Problem Solving Your Aquarium PT-1

Discussion in 'User-Created Articles' started by jhnrb, Sep 25, 2005.

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  1. jhnrb


    Mar 9, 2005
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    Your aquarium is not in good shape. You have tried just about everything you can try, yet you still do not get the results you expected and your tank does not look the way it should. The water quality is low, the animals do not look vibrant, some are diseased, or a combination of all of these is what is occuring in your tank. You are basically at a loss and do not know what to do or where even to begin to try and restore the tank to the conditions it should be in. the animals do not look the way they should. The fish may be sluggish, have cloudy eyes, they may not eat, loose color, be infected with parasites, have lesions, have fins that are damaged and so on; the corals may not fully open, may show signs of stress, may open partially open, may show damaged areas, and so on. The tank may show signs of algal and diatom growth, red algae may be present and generally poor water quality conditions are found when you test for your water quality parameters.
    Anything you try to bring the tank back to normal seems to fail or not produce the overall desired results. Any of the above situations, or any combination of them, indicate that something is quite wrong with your water chemistry and that the animals are under stress, or have been stressed already to the point where signs of this stress (or these stresses) have become visible. This is especially discouraging when it happens to an aquarium that has been running for some time and has been doing well.

    When situations like this occur in an aquarium that is cycling, matters are different. Many biochemical processes occur during the cycle and most if not all of them create stress. That is the reason why no animals or hardly any animals should be present in the tank while it is cycling. The live rock alone has enough matter on it that will die and decompose during the initial weeks to get your cycling going (started) and proceeding as it is supposed to. There really is no need, in a reef tank, to add any animals to commence the cycle. In fish-only tanks this is different of course, and this difference is the reason why some hobbyists use ammonium chloride to cycle, or add a few damsels or similar fish to get the cycle going and continue to its completion (which takes usually 28-35 days).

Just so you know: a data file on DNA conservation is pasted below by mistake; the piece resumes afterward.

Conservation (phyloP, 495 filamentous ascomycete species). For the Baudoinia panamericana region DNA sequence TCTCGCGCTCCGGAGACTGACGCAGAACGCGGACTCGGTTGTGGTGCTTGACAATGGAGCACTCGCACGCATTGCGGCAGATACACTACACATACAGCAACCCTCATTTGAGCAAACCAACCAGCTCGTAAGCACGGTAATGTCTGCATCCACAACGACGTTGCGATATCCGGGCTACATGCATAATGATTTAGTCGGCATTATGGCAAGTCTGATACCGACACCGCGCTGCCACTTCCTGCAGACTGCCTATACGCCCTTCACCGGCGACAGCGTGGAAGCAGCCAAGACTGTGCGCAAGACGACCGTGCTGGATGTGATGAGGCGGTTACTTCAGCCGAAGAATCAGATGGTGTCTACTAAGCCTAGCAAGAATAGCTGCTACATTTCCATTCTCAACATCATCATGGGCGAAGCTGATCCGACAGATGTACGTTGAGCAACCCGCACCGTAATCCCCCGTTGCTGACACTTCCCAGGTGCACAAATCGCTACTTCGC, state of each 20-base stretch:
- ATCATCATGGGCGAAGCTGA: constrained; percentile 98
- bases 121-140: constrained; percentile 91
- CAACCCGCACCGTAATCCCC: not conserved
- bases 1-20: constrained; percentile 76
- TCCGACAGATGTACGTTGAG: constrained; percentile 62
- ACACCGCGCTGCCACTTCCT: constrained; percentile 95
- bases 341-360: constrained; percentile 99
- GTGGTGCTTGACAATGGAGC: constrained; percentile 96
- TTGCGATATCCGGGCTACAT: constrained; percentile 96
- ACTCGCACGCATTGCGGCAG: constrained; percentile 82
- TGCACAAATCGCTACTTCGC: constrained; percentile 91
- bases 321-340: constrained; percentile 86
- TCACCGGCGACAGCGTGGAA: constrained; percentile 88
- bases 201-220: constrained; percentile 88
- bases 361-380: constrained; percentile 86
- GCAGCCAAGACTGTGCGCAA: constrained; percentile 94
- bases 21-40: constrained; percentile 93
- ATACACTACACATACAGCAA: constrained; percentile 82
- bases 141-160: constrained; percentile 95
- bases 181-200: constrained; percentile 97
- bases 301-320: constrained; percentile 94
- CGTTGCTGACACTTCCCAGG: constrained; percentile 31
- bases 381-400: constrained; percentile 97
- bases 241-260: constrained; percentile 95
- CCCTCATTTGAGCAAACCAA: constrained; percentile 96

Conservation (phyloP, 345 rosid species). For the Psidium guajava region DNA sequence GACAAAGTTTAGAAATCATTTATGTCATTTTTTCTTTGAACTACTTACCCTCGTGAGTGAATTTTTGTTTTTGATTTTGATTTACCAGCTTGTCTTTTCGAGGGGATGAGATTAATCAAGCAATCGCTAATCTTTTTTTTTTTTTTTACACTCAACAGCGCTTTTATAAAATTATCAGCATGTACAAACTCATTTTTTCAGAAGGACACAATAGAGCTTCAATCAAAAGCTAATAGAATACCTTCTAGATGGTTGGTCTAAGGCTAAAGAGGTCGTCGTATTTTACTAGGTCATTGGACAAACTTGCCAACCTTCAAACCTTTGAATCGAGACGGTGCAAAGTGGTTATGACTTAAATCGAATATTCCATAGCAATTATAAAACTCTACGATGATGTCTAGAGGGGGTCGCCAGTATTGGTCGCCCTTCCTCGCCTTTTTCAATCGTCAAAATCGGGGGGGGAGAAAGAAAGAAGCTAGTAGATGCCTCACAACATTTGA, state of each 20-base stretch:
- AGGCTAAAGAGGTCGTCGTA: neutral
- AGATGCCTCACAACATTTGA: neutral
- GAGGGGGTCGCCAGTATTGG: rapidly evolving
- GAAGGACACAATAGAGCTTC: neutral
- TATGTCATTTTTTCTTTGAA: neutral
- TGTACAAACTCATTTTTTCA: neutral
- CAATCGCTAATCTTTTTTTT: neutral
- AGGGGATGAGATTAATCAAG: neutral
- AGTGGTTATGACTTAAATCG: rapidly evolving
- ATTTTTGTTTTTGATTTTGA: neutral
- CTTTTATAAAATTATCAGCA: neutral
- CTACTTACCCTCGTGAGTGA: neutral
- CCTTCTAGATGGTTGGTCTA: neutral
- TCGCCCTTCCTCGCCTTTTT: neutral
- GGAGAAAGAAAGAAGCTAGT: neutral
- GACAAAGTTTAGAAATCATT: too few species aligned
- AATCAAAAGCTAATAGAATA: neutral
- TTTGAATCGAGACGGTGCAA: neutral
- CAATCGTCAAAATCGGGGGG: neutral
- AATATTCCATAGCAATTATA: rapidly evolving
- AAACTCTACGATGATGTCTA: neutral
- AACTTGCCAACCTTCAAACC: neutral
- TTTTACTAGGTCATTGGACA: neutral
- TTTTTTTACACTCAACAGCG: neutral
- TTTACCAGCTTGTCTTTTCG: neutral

It should be obvious from the above that if any of these conditions exist, or if a combination of them are present, that the aquarium needs immediate attention. One or, more than one parameters of your water quality are probably either somewhat, or totally, out of order. This is what leads to the stress and the depressed condition the animals are in, and show signs of.

    The problem often is that the hobbyist does not know where to start. This is especially so when more than one of the above problems are present, and usually that is the case. It is more common to find that many parameters are not in line than just one of them that is out of its normal range.
    Whenever a tank's inhabitants are out of shape you need to first establish what water quality parameters are not in line with generally recommended rules. This, of course, means that you will need to perform a whole series of tests to determine what the water quality parameters are using good test kits that are not outdated or faulty.

    Make notes when you do so, and date them, and make some general comments about the tank conditions as well. If you can, make some photos of the tank so that you have a reference that you can look at a few weeks later when things start to improve, or have returned to normal.